For example, if someone in Minnesota is on a winter vacation in Florida, and a burglar leaves a window open, an excessive use of heat would be seen at that residence, and the remote station would see a dramatic spike in heating use. Lesser problems would also be noticeable, although they might take more time to identify. For example, if a resident fails to close storm windows for winter, then as the outside temperatures begin to fall, a pattern of consistently higher than expected heat usage will be apparent. Upon noticing a problem, the action taken by the monitoring station would depend on the severity. If excess usage is very low there would be no action taken. If a sharp, unexplained increase is seen, a concerted effort may be made to contact the occupant and if necessary, check the system in person. Other steps could be taken, depending on the severity of the aberration: e-mail notifications, post cards, automated phone calls, etc. The sensitivity of this monitoring and warning system may be set by an installer or the user.
In one embodiment, a measurement is provided for the total remaining capacity for the current season's needs, as compared to the needs expected based on historical weather data. There are many potential factors to consider for calculating these expectations. Again, if the monitor determines a shortage is likely to occur, the occupant may be notified, whereupon he may adjust the demand on the system or prepare for use of a back-up system.
Operating costs for the current invention are very small when compared with today's most commonly used systems. The collecting fans will nearly always run at very low speed—just enough to keep the air circulating. Likewise the pumping of the heat exchange fluid is normally slow, and under very low pressure throughout the system. On the very coldest winter nights these rates may be relatively high. The other main operating expense is the blower fan for circulating home air through the A-coil and ducts. This can operate at a lower speed than in the past, because unlike today's common systems which are either off or full-on, the current invention can run continuously with no ill effects, as the central processing unit selects the appropriate level within the heat sink to draw from.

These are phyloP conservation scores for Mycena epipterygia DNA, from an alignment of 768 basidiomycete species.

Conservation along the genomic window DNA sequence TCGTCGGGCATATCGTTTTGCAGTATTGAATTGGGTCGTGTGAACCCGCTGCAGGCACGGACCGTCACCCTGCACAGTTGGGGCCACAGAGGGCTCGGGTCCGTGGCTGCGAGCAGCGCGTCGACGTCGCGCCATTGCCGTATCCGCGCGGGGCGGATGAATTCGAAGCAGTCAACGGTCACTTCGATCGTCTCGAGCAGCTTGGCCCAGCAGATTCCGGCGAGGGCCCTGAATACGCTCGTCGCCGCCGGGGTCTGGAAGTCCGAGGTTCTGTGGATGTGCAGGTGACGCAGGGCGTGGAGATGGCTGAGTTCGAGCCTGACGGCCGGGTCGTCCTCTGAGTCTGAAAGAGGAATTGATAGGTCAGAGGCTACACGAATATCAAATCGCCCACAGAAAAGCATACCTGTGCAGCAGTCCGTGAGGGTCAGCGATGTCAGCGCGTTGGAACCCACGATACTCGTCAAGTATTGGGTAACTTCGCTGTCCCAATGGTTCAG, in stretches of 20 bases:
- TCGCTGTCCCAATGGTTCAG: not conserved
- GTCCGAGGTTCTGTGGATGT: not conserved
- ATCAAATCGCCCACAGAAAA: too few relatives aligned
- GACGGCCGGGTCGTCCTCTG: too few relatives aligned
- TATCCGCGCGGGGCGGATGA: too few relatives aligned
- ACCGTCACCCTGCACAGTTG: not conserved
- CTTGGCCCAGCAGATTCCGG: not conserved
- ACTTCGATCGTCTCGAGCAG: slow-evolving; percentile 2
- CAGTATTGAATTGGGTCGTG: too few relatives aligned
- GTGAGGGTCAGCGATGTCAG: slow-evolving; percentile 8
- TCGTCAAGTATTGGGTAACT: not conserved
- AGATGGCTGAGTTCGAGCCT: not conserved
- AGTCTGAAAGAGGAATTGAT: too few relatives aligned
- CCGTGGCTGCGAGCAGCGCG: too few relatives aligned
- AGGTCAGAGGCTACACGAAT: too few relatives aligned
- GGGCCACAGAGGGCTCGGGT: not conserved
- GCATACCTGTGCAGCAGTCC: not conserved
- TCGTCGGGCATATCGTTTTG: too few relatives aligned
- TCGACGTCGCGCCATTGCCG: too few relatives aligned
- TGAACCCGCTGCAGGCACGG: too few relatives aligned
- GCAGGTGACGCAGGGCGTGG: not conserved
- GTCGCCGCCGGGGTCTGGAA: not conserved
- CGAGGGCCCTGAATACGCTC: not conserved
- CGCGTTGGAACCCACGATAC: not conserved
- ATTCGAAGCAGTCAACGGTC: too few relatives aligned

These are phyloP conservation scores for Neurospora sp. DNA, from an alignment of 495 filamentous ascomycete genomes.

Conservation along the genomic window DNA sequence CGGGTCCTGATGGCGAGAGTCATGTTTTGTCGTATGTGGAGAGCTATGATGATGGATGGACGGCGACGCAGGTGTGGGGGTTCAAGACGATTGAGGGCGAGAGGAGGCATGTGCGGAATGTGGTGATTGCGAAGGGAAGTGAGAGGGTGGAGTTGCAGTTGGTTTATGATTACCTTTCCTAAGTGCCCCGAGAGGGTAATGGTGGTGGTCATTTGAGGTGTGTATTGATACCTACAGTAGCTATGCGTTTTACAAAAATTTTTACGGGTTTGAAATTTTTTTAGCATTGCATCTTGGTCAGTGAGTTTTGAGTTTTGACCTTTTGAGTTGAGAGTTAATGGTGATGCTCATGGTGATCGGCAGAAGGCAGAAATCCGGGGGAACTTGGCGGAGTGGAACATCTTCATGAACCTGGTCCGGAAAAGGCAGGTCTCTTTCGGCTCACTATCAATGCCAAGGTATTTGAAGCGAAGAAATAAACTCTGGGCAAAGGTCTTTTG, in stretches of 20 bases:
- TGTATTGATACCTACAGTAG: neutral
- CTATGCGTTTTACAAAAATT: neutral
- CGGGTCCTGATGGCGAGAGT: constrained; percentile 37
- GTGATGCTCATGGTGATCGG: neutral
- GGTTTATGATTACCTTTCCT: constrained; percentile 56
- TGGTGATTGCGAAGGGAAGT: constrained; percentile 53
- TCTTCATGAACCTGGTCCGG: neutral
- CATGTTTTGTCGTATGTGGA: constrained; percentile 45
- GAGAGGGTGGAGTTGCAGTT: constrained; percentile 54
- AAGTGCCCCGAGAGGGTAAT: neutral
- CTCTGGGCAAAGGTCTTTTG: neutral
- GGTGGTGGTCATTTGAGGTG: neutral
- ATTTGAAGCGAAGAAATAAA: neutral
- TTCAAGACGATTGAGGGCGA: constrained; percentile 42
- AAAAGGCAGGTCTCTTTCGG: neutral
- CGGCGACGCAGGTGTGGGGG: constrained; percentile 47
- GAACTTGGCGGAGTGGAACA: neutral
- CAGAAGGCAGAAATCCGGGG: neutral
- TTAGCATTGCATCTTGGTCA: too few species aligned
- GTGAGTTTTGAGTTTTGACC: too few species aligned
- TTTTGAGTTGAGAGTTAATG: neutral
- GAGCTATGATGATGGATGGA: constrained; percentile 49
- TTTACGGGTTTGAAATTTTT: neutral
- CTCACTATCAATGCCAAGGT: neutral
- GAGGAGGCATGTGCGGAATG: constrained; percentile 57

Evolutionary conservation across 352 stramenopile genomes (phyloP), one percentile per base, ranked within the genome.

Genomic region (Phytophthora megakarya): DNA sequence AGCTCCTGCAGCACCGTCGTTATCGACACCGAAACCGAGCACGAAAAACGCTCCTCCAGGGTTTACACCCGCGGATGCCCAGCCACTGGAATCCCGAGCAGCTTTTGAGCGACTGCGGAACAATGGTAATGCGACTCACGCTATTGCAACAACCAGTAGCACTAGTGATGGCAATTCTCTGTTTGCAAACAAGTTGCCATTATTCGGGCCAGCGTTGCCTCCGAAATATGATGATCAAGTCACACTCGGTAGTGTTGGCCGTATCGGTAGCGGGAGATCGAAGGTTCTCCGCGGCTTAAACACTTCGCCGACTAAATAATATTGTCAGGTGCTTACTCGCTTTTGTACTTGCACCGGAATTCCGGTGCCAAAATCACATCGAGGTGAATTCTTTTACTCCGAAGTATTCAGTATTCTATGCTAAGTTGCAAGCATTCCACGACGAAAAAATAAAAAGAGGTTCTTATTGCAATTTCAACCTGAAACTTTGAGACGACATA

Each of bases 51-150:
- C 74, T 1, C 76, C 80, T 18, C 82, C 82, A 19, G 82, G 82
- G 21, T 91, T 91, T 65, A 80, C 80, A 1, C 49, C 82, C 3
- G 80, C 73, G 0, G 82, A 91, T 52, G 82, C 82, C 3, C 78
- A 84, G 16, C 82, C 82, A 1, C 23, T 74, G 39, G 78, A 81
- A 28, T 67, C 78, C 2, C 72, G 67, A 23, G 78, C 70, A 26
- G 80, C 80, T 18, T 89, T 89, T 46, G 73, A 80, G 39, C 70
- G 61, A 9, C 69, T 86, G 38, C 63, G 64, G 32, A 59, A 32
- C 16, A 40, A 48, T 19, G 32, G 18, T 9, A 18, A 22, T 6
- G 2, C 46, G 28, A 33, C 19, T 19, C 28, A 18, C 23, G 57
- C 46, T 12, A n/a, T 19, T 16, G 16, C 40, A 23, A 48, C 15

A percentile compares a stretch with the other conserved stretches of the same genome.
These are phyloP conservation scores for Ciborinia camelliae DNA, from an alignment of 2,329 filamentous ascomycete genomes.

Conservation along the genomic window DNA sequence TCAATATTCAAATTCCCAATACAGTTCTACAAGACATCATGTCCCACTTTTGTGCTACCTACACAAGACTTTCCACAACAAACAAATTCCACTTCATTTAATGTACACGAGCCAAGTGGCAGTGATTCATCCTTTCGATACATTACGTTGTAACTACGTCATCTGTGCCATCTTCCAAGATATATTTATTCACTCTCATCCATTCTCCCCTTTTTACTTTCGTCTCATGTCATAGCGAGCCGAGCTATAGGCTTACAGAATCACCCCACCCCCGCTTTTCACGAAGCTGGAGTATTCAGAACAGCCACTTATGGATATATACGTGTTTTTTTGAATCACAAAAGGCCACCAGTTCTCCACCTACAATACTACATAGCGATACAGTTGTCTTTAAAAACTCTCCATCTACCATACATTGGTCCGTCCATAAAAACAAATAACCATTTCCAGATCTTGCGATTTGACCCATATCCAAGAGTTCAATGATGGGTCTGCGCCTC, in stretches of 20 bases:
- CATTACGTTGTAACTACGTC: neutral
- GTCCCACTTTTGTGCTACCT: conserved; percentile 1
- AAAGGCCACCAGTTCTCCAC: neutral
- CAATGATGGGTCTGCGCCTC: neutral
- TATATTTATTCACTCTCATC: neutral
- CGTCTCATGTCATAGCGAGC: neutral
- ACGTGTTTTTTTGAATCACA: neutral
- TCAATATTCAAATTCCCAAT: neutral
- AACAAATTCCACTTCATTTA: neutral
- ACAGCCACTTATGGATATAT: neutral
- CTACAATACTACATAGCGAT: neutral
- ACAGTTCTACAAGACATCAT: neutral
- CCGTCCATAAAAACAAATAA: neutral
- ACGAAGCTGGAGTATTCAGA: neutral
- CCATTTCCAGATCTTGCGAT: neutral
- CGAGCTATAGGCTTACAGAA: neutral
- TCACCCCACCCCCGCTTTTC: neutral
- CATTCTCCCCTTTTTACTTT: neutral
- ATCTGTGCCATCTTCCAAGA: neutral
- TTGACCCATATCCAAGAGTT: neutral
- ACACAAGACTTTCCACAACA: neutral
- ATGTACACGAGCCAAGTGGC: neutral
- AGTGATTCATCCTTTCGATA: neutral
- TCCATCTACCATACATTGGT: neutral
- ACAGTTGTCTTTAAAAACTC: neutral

Fan and pump speed are a consideration in operating cost because the amount of energy they use is counterintuitive. It takes eight times as much power to double the speed of air or heat exchange fluid, because force is a function of both mass and the square of velocity. As velocity doubles, so does mass, and so power is a cubic function. This is an advantage for the current invention, with its low speed pumps and fans.